NCEAS Project 2169

Proposal for Workshop and Web-Based Working Group on The Theoretical Foundations of Biodiversity/Ecosystem Function Relationships

  • Ann P. Kinzig
  • Stephen W. Pacala

ActivityDatesFurther Information
Working Group7th—10th November 1999Participant List  

Abstract
The Theoretical Foundations of Biodiversity/Ecosystem Function Relationships
We seek to develop a theoretical framework for elucidating relationships between biodiversity and ecosystem function, and for understanding and interpreting the results of several large-scale diversity-function experiments that have either already been completed or are currently underway. We propose to develop this framework by analyzing a series of models; these models will consist of a common ecosystem component coupled to one of several possible different submodels of species coexistence. These coupled models will be analyzed for both equilibrium and transient responses under perturbed and unperturbed conditions, and under different levels of species or functional-group diversity. The results will allow identification of the conditions that determine the form and magnitude of certain diversity-function relationships (e.g., increasing function with increasing diversity versus decreasing function with increasing diversity).

TypeProducts of NCEAS Research
Book Chapter Balser, Teri; Kinzig, Ann P.; Firestone, Mary. 2002. Linking soil microbial communities and ecosystem functioning. Edited by Kinzig, A.; Pacala, S.; Tilman, D.. Functional Consequences of Biodiversity: Empirical Progress and Theoretical Extensions. Princeton University Press. Princeton. Pages 265-293.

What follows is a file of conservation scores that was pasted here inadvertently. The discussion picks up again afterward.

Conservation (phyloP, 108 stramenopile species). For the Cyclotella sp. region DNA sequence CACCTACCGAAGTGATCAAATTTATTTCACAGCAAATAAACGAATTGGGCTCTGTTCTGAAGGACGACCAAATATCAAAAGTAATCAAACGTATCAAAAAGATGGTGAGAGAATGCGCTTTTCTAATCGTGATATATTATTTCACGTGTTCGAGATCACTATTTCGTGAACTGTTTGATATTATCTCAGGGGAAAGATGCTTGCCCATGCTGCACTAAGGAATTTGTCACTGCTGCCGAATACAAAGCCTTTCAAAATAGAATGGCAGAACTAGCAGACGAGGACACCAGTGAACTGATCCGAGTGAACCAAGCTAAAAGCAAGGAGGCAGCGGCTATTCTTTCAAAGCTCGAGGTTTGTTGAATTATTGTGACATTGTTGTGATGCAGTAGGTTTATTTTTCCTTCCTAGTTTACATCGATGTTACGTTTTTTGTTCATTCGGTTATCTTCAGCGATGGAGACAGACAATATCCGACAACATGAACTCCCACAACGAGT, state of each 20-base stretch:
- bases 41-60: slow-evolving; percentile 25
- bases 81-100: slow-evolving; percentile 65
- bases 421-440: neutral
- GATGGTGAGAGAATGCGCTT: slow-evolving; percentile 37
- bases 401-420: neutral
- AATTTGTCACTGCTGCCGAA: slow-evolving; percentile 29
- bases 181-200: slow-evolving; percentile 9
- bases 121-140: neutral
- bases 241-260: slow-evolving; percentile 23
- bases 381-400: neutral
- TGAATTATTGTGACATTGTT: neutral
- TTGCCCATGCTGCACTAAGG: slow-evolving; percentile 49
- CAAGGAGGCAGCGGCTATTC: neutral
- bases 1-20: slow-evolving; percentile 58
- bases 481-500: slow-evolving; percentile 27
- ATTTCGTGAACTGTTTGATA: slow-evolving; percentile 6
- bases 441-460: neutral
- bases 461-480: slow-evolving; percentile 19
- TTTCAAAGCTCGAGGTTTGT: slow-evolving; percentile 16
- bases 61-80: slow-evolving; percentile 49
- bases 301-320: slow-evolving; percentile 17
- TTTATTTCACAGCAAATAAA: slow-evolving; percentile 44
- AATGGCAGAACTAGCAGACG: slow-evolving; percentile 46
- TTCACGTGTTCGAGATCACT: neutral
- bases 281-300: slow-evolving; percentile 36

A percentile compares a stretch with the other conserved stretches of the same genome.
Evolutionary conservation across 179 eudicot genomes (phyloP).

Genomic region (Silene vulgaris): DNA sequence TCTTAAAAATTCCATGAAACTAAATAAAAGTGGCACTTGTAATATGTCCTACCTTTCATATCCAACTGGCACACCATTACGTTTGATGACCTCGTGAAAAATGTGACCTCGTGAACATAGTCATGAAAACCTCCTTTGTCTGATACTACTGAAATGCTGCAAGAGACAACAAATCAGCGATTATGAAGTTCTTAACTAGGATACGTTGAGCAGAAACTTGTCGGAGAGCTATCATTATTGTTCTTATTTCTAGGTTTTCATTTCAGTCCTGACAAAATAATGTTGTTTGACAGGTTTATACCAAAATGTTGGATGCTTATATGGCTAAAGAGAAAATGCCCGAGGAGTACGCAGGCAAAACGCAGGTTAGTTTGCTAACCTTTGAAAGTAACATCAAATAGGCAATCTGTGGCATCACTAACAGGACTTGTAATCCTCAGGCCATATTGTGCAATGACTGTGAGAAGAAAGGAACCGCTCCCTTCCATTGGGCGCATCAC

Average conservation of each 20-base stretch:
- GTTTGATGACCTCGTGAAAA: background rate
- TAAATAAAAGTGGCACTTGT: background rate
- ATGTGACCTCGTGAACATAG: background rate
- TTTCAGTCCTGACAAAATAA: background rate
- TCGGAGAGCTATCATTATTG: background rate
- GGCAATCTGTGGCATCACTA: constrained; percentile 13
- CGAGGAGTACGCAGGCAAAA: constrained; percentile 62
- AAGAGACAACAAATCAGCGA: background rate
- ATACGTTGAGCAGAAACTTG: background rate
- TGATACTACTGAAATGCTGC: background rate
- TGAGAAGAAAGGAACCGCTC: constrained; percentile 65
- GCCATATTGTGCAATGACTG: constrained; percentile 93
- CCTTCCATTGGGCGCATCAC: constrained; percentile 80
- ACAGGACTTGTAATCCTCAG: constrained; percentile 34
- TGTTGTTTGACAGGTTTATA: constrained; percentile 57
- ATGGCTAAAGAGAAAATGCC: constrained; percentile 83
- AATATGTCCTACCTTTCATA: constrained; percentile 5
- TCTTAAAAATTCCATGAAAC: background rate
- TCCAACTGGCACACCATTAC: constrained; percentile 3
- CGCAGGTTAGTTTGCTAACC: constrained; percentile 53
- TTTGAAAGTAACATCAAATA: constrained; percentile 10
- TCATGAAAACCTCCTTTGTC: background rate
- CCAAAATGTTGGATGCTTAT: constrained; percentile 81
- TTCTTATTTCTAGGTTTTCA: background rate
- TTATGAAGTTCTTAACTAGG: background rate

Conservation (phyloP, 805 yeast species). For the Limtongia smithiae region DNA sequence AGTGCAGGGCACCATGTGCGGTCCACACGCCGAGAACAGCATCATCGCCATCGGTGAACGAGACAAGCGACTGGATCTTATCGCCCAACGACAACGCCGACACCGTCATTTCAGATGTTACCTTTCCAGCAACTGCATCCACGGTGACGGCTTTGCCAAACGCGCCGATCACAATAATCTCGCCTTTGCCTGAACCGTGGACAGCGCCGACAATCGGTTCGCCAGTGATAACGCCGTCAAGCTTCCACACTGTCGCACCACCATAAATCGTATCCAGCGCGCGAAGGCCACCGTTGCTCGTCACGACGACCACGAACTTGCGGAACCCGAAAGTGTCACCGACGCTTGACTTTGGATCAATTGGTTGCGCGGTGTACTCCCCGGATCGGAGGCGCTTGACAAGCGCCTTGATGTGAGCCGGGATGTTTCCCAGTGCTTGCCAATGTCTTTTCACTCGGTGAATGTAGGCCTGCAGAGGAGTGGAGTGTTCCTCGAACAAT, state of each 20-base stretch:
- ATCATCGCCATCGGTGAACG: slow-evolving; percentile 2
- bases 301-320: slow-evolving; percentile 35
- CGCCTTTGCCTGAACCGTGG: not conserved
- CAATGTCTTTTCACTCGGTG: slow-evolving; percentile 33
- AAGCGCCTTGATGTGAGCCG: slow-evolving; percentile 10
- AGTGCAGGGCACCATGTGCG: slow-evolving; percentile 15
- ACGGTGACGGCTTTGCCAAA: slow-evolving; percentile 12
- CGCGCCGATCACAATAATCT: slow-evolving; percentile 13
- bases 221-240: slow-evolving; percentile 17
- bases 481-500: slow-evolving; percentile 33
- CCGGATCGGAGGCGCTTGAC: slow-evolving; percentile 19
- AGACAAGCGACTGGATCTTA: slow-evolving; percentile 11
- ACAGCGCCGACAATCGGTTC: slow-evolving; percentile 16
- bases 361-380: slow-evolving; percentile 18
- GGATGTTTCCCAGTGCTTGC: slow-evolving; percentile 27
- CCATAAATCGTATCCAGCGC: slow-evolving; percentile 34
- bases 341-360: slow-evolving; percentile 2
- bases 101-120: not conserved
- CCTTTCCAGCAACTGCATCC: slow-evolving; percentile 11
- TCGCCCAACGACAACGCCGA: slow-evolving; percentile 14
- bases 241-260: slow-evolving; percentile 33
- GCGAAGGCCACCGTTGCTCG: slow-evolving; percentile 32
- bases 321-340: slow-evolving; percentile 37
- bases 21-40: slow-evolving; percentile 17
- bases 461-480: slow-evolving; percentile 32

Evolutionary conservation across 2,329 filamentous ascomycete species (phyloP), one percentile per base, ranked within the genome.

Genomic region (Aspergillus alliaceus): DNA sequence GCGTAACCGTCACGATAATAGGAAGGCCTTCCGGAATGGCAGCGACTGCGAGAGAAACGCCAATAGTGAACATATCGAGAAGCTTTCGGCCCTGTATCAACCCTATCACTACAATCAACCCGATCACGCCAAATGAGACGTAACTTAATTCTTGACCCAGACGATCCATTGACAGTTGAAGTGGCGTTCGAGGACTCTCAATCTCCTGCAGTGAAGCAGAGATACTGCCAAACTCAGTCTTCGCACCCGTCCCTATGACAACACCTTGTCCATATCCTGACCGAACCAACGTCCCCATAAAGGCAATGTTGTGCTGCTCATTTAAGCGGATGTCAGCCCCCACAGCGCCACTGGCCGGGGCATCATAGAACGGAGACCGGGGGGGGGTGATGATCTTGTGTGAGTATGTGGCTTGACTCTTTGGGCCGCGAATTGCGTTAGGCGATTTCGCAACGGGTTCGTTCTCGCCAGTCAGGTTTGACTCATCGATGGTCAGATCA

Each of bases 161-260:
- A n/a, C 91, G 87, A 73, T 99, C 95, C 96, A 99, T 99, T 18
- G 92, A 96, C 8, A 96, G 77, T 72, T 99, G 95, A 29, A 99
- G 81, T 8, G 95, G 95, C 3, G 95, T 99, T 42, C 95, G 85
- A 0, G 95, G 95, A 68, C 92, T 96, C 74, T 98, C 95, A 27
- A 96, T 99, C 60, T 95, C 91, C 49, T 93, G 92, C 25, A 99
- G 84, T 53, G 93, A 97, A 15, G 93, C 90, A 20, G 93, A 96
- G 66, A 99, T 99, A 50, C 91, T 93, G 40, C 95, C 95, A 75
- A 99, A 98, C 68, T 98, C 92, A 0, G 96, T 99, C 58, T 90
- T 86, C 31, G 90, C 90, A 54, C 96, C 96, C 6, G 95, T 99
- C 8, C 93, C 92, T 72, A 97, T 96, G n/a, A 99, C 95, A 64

Book Chapter Kinzig, Ann P.; Pacala, Stephen W.; Tilman, David. 2002. Looking back and peering forward. Edited by Kinzig, A.; Pacala, S.; Tilman, D. Functional Consequences of Biodiversity: Empirical Progress and Theoretical Extensions. Princeton University Press. Princeton. Pages 314-329.
Book Chapter Kinzig, Ann P. 2002. Opening remarks. Edited by Kinzig A.; Pacala S.; Tilman D.. Functional Consequences of Biodiversity: Empirical Progress and Theoretical Extensions. Princeton University Press. Princeton. Pages 1-6.
Book Chapter Kinzig, Ann P.; Pacala, Stephen W. 2002. Successional biodiversity and ecosystem functioning. Edited by Kinzig, A.; Pacala, S.; Tilman, D.. Functional Consequences of Biodiversity: Empirical Progress and Theoretical Extensions. Princeton University Press. Princeton. Pages 175-212.
Book Kinzig, Ann P.; Pacala, Stephen W.; Tilman, David. 2002. The Functional Consequences of Biodiversity: Empirical Progress and Theoretical Extensions. Princeton University Press. Princeton. Pages 365.
Book Chapter Pacala, Stephen W.; Kinzig, Ann P. 2002. Introduction to theory and the common ecosystem model. Edited by Kinzig, A.; Pacala, S.; Tilman, D.. Functional Consequences of Biodiversity: Empirical Progress and Theoretical Extensions. Princeton University Press. Princeton. Pages 169-174.
Book Chapter Pacala, Stephen W.; Tilman, David. 2002. The transition from sampling to complementarity. Edited by Kinzig, A. P.; Pacala, S. W.; Tilman, D.. The Functional Consequences of Biodiversity: Empirical Progress and Theoretical Extensions. Princeton University Press. Princeton. Pages 151-166.
Book Chapter Tilman, David; Lehman, Clarence L. 2002. Biodiversity, composition, and ecosystem processes: Theory and concepts. Edited by Kinzig, A. P.; Pacala, S. W.; Tilman, D.. The Functional Consequences of Biodiversity: Empirical Progress and Theoretical Extensions. Princeton University Press. Princeton. Pages 9-41.
Book Chapter Tilman, David; Knops, Johan; Wedin, D.; Reich, Peter B. 2002. Experimental and observational studies of diversity, productivity and stability. Edited by Kinzig, A. P.; Pacala, S. W.; Tilman, D.. The Functional Consequences of Biodiversity: Empirical Progress and Theoretical Extensions. Princeton University Press. Princeton. Pages 42-70.